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South Korean Air Pollution Mostly Contributed By Internal Pollutants; China's Fine Dust Particles Adds Up To The Woes

by Eddie Ruse / Mar 30, 2017 03:25 AM EDT
An electronic signage in South Korea advising its people about the air quality.

The hazy atmosphere due to the worsening air condition at the South Korean capital and other regions have been a growing concern among its citizens as the country was included in the roster of the world's most polluted countries. Analysts even made quite a revelation that a majority of the air gunk that hovers above the country could be home grown.

Most South Koreans firmly believe for quite some time now that the thick blanket of smog that has enveloped some parts of the country came from adjacent countries like China. However, a huge part of the gaseous trash - that costs the government a whopping $9 billion annually, were emitted within South Korea.

As of late, South Korean authorities have rolled out 85 ultrafine dust advisories during the first quarter of 2017 alone. The said statistic was upped by over 100 percent from the 41 air pollution warnings in 2016, according to Financial Times.

In a statement obtained by the publication, University of Seoul's Kim Shin-do stated that the South Korean government is "sitting idly" while passing most of the blame to China. He added that it is only when the country handles its own air pollution woes that they can fully perceive the actual extent of air pollutants that are coming in from neighboring nations.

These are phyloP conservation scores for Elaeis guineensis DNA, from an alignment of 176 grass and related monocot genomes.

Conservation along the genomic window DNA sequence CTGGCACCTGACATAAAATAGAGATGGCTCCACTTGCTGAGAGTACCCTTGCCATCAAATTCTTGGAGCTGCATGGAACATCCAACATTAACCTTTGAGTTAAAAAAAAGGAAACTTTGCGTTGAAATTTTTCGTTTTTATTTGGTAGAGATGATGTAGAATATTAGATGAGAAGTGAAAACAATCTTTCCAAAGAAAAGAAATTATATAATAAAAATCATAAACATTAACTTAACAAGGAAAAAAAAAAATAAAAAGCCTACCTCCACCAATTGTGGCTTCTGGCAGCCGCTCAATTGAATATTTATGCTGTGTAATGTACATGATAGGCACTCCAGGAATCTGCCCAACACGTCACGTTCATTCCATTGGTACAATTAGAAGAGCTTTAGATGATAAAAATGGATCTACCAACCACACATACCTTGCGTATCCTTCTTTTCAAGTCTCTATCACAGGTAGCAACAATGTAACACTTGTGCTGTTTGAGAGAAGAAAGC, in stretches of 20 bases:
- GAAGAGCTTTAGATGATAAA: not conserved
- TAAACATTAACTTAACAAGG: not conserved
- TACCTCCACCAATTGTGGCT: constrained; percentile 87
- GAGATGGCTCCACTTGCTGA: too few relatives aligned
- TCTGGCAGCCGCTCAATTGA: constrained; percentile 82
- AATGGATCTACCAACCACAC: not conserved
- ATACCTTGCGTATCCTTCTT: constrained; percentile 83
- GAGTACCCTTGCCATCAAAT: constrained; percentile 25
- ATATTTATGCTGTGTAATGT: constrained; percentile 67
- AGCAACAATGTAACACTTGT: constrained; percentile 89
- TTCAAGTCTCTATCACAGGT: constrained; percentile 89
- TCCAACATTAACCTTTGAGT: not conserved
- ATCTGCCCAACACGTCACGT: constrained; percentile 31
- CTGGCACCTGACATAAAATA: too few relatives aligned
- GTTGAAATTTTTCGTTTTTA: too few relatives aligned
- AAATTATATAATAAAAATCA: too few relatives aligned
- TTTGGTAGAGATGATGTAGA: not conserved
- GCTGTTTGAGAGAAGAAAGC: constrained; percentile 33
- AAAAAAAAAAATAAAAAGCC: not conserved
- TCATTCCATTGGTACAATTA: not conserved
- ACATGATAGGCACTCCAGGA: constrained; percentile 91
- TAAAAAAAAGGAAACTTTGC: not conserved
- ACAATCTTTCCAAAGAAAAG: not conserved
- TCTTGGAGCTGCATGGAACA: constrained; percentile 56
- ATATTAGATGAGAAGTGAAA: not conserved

Kim further explained that China only contributes to 20 percent of the air pollution that enters the South Korean airspace. Nonetheless, eco watchdog Greenpeace said otherwise claiming that it is 30 percent.

South Korea's air pollutants are mainly contributed by vehicle emissions and the country's massive number of coal-fired plants. Currently, a total of 53 power plants operates within the country with 10 of them about to be shut down by 2025. However, it will be replaced by 20 more in the next five years.

Meanwhile, a jointly written report by U.S. and Chinese researchers that were published in an issue of the Nature journal as cited by KBS World Radio, it stated that an estimated 30,000 South Koreans and Japanese will die prematurely due to dust particles that traveled all the way from China. It added that in March alone, such foreign particles have shrouded Seoul and nearby areas at a rate of two out of three days. Watch a report about the worsening air pollution in South Korea:

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